The brothers toured, recorded and renovated old buses all at once for several years. Then in 1989, after two decades in the music business and more than two million miles on the road, Joey and Trent turned their focus to the company.

“The first 10 years or so were a real learning experience,” said Trent. “Then, out of the blue, we got a call from Good Morning America. That’s when things started to turn around for us.”
Throughout the early ‘90s, news networks began using their services and advertising the company. Oprah Winfrey did the same.

“How do you top that?” Trent asked of the company’s association with Winfrey.

Today, Hemphill Brothers is considered the top entertainer touring bus company in the nation, with the largest solely owned fleet in the industry.

The Hemphill headquarters in Whites Creek, Tenn., outside Nashville, includes a 28,000-square-foot garage capable of holding 80 buses for servicing. The company has installed hot tubs, classrooms and computer stations in their luxurious coaches.

The walls of the Hemphill office building feature memorabilia from such famous clients as Tina Turner, Oprah Winfrey and Justin Timberlake.

“We have many clients in Louisiana,” said Joey, citing Tim McGraw and Kix Brooks. “It’s a great state to be from.”
Perhaps their most famous client to date has been former President George W. Bush. Trent said during the 2000 presidential primaries, a network was using their buses to interview candidates.

“The governor’s office called us, and we provided buses for him during the primaries,” said Trent. “We picked him up and took him to Austin on election night.”

The brothers were later invited to Bush’s first inauguration. The president called them again for buses during his 2004 re-election campaign. It was an unusual request, as presidents do not normally use private transportation services.

“The Secret Service armored all of the vehicles,” said Trent. “They were on the coaches 24 hours a day.”

As one might imagine, “There are a lot of logistics involved.”
Trent recalls getting a call on his cell phone from Air Force One. The reception was bad because Air Force One was flying over Iceland at the time.

The brothers were invited to a private Christmas party at the White House last December. During the final days of the Bush administration, the president sent them each a letter of thanks.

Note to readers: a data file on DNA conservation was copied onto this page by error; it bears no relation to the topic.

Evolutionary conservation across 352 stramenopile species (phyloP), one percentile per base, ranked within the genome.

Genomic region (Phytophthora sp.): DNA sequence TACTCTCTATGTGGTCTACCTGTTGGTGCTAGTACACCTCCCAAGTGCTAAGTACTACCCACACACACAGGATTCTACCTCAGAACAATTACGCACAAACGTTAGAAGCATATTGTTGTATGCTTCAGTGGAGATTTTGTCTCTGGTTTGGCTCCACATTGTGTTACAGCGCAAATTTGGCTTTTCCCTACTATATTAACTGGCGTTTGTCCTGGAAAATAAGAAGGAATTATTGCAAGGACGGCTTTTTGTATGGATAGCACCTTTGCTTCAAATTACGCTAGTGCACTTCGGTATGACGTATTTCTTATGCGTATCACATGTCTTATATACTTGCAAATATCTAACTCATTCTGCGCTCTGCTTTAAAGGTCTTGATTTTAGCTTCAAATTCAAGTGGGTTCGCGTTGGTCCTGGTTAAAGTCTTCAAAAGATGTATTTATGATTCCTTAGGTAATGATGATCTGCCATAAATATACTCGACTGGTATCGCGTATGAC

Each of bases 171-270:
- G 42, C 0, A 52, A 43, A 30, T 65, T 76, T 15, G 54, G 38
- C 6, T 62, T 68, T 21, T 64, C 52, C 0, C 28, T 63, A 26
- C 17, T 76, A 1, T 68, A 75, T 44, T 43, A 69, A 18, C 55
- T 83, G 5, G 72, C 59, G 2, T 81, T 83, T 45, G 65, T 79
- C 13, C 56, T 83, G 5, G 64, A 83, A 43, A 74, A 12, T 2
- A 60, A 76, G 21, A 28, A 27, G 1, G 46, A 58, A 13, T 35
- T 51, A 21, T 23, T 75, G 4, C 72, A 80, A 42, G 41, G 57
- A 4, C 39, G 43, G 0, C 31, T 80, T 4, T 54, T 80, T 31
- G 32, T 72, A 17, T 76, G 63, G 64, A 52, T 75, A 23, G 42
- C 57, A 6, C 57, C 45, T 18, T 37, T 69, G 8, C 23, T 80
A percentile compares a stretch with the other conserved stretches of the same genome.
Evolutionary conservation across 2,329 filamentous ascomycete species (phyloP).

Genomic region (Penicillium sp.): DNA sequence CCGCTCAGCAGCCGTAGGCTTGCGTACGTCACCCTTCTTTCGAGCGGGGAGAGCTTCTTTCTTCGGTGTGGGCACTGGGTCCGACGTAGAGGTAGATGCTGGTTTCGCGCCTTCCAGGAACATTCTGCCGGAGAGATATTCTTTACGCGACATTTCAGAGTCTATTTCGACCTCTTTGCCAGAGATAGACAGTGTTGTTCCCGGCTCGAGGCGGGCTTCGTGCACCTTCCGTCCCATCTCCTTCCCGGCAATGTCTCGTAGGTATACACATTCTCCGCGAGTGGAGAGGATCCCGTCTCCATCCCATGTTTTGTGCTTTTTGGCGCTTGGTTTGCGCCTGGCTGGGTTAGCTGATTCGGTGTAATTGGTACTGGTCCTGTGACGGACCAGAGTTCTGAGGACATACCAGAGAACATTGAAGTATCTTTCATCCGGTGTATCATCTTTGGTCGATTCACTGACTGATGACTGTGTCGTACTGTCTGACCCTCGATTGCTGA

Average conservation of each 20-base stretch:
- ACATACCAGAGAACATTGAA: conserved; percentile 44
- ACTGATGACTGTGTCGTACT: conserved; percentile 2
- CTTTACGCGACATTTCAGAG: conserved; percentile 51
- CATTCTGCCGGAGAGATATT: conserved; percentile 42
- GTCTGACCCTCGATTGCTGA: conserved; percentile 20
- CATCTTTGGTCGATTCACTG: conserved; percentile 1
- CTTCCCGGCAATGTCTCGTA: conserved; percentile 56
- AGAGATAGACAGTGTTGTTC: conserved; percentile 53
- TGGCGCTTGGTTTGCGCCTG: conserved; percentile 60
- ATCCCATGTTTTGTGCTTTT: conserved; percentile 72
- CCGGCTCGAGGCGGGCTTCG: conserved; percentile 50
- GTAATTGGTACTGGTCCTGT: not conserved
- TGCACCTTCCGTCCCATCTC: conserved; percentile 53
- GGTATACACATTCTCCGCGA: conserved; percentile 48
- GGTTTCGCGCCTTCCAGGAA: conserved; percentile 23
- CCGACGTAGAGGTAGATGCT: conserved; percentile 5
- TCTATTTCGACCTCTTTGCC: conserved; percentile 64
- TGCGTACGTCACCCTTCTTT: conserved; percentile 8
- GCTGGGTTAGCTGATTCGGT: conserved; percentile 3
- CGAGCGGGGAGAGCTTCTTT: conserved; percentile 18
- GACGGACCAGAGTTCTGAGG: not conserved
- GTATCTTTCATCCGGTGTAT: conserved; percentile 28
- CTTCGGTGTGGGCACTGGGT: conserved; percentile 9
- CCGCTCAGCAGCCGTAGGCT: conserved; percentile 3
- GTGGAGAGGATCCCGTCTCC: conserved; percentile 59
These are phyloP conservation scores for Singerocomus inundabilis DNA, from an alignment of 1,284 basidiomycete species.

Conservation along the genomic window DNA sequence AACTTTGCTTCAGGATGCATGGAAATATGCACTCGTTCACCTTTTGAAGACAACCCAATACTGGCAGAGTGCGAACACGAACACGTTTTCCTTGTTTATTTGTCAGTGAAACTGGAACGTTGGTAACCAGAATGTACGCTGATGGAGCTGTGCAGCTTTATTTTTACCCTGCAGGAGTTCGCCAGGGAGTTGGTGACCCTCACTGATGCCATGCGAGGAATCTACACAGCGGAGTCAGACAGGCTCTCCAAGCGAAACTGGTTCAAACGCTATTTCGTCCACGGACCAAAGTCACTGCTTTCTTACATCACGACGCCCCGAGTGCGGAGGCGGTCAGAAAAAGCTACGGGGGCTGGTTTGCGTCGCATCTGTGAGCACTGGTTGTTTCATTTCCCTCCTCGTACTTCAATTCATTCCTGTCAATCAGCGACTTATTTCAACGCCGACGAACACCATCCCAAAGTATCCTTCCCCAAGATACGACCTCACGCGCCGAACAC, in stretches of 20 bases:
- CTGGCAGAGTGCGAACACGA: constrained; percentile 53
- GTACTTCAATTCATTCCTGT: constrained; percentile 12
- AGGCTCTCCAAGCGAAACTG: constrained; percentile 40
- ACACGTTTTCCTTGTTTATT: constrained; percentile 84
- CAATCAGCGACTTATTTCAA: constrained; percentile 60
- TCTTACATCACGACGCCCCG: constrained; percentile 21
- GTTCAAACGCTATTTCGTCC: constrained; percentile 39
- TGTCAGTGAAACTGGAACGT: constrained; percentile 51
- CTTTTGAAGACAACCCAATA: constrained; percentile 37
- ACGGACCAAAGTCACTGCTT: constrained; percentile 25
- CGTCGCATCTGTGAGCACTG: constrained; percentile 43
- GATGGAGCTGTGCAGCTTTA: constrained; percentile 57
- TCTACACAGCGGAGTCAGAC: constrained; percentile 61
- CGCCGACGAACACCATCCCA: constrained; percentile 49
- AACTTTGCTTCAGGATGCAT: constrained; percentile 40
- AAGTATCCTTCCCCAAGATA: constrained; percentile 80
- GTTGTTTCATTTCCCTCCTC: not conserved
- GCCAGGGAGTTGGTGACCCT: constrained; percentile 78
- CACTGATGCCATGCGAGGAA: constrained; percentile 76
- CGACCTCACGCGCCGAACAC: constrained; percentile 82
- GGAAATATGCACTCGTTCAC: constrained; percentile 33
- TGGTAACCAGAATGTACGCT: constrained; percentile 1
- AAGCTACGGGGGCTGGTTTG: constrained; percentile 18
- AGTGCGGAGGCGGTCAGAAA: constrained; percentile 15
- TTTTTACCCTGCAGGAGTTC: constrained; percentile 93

“No matter what your politics are, it was a real honor for the president to use our buses,” said Joey.

Hemphill Brothers has also provided services for California governor Arnold Schwarzenegger and 2008 presidential candidates Fred Thompson and John McCain.

“We have a very wide range of clientele, from contemporary Christian artists to rock bands like Aerosmith to politicians,” said Joey.

Country star Kenny Chesney is currently touring with 10 Hemphill coaches.

“You never know who’s going to call you,” said Trent. “They’re all people with needs, who just happen to be famous.”

The Hemphills’ story was featured in the most recent edition of American Profile. Trent said the brothers did not know when the story was going to be published, but by coincidence, his parents were in town when it came out Sunday.

“Mom and Dad were passing through Bastrop,” said Trent. “They didn’t even know about the story until someone gave them a copy.”

The company was recently filmed for an episode of VH1’s “The Fabulous Life,” slated to air in October.

The brothers say many of the lessons they learned as children in Bastrop have influenced their business decisions.

“We never thought, back when we were counting the cars go by on Collinston Road, that we would be doing this,” said Trent.
They say the faith instilled them from an early age, by their parents and the church, has been the foundation for their success.

“If you’re living your faith, doing unto others as you would have them do to you and obeying the Golden Rule, it’s a win-win situation” said Trent. “You build a relationship of trust with your clients, and business is all about relationships. You learn that early in life.”

“We have a lot of clients who have been with us for a long time,” said Joey. “They trust us to keep our word. If you build your business based on biblical principles, you can have success.”